Withholding the data

I thought I’d made my last remarks about the climate scandal, but another development has occurred that requires comment. First some background.

One of the serious criticisms of the climate science community that predates the leak of the CRU documents is its frequent refusal to disclose their data and methodology. Real Climate tries to argue that doing so is perhaps unfortunate, but no worse than that:

From the date of the first FOI request to CRU (in 2007), it has been made abundantly clear that the main impediment to releasing the whole CRU archive is the small % of it that was given to CRU on the understanding it wouldn’t be passed on to third parties. Those restrictions are in place because of the originating organisations (the various National Met. Services) around the world and are not CRU’s to break. As of Nov 13, the response to the umpteenth FOI request for the same data met with exactly the same response. This is an unfortunate situation, and pressure should be brought to bear on the National Met Services to release CRU from that obligation. It is not however the fault of CRU.

But that’s crap. CRU researchers have made it clear that they have no desire to release their data, and their reasons have nothing to do with agreements with third parties. For example, in 2005 Phil Jones (the now-embattled head of CRU) wrote to an Australian scientist named Warwick Hughes:

We have 25 years or so invested in the work. Why should I make the data available to you, when your aim is to try and find something wrong with it?

So Jones was not punctiliously observing his agreements with national met services; he was protecting his data from skeptical scrutiny.

That was known before the climate scandal hit. Now, the leaked emails [1107454306, 1106338806, 1212166714, 1155333435] make it even more clear that CRU was looking for a pretext not to release their data:

  • Phil Jones wrote of “hiding behind” various excuses for withholding the data (including agreements with third parties). He gives no hint that he really wants to release the data but unfortunately cannot. Quite the contrary.
  • Jones also suggests that he will “delete the file rather than send [it] to anyone”.
  • Tim Osborn wrote to people asking if their emails were intended to be confidential. When at first he didn’t get the desired response he made his intention explicit: if they said yes, “we will use this as a reason to decline the [freedom of information] request”.
  • Keith Briffa wrote that he was just too busy to release his data, but “Will supply the stuff when I get five minutes!!” That was in 2005, and it seems it never happened.

That brings us to today. It is now revealed that CRU deleted their raw data:

SCIENTISTS at the University of East Anglia (UEA) have admitted throwing away much of the raw temperature data on which their predictions of global warming are based. . .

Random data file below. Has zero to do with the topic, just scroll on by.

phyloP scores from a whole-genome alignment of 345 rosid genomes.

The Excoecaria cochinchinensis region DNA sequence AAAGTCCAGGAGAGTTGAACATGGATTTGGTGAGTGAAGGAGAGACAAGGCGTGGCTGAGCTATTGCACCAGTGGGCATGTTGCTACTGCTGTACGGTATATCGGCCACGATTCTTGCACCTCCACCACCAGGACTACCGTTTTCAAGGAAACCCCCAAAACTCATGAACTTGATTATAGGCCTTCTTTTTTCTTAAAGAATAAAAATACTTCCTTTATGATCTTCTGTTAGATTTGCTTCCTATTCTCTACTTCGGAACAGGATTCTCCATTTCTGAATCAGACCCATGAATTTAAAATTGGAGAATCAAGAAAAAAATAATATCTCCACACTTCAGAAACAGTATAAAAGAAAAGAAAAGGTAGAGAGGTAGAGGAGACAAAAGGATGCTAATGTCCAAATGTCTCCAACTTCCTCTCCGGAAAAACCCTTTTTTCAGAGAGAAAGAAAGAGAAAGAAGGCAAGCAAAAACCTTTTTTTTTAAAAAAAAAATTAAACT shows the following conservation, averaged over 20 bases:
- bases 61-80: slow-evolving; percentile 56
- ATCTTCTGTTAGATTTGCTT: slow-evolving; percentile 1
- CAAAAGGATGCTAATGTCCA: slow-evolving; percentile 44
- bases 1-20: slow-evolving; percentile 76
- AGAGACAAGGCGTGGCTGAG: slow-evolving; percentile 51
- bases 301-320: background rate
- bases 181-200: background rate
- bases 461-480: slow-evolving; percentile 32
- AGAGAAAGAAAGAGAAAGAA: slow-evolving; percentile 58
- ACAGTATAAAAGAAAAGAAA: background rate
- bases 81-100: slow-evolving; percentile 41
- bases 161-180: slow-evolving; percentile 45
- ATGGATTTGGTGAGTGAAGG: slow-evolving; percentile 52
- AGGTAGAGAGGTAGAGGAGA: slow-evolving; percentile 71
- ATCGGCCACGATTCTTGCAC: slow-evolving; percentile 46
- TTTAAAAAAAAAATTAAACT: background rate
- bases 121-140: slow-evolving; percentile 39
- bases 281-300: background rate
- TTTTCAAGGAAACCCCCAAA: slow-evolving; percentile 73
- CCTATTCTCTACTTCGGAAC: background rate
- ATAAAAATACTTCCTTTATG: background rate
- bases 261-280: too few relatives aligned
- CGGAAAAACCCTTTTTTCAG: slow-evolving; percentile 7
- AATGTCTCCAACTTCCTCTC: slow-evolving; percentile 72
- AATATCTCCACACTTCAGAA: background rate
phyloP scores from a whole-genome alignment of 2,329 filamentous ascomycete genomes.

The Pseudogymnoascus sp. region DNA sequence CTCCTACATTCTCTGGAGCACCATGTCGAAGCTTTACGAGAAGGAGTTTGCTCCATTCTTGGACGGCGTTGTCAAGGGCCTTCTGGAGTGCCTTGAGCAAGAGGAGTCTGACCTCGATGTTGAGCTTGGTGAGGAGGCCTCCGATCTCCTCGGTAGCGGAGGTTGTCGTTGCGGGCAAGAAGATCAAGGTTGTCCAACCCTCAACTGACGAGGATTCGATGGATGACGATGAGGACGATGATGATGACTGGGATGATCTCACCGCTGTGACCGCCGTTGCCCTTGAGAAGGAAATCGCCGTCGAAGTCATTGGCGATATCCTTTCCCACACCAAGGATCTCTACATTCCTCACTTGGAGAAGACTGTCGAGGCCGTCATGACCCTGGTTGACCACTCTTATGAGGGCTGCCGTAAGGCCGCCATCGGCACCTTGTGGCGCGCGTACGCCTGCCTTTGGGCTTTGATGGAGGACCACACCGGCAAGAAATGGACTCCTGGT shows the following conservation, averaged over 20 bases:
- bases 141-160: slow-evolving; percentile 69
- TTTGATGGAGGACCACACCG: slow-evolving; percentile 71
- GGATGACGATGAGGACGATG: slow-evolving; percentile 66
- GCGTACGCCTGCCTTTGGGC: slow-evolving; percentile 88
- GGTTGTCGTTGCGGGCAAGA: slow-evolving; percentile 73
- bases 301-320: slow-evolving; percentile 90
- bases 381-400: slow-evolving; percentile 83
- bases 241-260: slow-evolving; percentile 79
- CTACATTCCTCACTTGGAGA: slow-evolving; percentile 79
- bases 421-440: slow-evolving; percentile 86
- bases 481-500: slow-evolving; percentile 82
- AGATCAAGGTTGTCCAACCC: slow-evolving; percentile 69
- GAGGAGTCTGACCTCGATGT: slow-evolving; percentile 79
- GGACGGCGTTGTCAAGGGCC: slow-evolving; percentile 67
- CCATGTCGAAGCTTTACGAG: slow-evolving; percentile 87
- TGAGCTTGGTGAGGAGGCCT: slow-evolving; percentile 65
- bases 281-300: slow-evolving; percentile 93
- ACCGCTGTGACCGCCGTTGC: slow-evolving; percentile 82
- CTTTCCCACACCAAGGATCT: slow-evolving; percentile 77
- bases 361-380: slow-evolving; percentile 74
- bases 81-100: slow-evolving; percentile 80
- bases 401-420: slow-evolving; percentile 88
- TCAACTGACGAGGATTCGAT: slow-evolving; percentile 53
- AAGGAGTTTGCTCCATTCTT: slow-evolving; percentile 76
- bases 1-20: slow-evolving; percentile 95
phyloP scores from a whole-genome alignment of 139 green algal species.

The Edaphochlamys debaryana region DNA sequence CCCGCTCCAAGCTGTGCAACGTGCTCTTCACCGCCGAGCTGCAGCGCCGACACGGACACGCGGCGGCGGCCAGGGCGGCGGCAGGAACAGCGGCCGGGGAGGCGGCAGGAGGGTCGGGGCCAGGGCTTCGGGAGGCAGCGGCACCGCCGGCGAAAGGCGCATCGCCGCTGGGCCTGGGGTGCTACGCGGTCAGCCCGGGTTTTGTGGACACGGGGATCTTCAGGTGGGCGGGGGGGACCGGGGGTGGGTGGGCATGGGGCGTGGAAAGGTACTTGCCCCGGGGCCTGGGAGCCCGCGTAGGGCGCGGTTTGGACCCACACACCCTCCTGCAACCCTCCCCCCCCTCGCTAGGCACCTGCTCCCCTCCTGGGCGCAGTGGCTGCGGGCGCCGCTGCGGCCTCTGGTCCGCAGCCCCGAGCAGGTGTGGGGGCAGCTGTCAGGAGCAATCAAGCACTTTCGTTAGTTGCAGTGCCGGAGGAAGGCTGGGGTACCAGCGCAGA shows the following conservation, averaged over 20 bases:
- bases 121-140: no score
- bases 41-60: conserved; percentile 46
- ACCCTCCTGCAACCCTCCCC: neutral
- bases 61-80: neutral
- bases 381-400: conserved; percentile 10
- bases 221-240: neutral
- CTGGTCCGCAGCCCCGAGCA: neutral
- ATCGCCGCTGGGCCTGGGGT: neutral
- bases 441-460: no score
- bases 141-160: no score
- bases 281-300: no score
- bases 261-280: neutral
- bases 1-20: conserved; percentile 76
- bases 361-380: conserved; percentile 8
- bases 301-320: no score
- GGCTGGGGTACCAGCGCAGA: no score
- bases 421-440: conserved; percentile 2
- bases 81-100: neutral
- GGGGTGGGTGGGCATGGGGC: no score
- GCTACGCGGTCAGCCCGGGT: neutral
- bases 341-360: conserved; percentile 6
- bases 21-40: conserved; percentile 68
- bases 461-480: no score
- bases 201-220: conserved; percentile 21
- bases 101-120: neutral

The UEA’s Climatic Research Unit (CRU) was forced to reveal the loss following requests for the data under Freedom of Information legislation.

The data were gathered from weather stations around the world and then adjusted to take account of variables in the way they were collected. The revised figures were kept, but the originals — stored on paper and magnetic tape — were dumped to save space when the CRU moved to a new building.

It seems safe to say that if they really wanted to release the data, they would not have deleted it. Real Climate’s claim notwithstanding, the “main impediment” to releasing the data is not the national met services; the “main impediment” is the data is gone!

You might think that over at Real Climate they would be hanging their heads in shame, but no. They say that the data is not lost, because:

The original data is curated at the met services where it originated.

Terrific. The data wasn’t destroyed; someone could go collect it all over again.

This is disingenuous for at least four reasons:

  1. Who is to say that the met services still have the data? Governments (I still believe) are more corrupt than scientists. If CRU deleted the data, maybe some of the met services have as well. As barring that, maybe some of the data has been destroyed accidentally.
  2. If the data is still there, someone would still have to go collect it again. That would take ages in the best of circumstances; and with the debate as politicized as it now is, we are hardly in the best of circumstances.
  3. No academic is going to go to the effort to collect that data again. Academia runs on publications and you cannot publish something that’s been published before. Recreating the CRU data is not likely to result in an original research result, so no academic will take the time to do it. Those skeptics who might be so inclined generally don’t have the expertise to do it.
  4. Here’s the kicker. In any case, no one can reproduce the raw data set that CRU used. Even if someone re-collected all the raw data, realistically it would not be exactly the same data set. It’s not as though there is a definitive list of agencies, each of whom has a file called “the definitive historical meteorological data” that has been unchanged since CRU first collected it. And even if, beyond all probability, someone did manage to re-create the exact data set that CRU destroyed, they could never know that they had done so. Consequently, no one can analyze what CRU actually did with the data.

In short, the data is gone. It’s highly unlikely anyone will ever reconstruct it, and if they do, it won’t be exactly the same, so no one can ever check CRU’s work.

(Previous post.)

UPDATE: I agree with just about everything Megan McArdle writes here.


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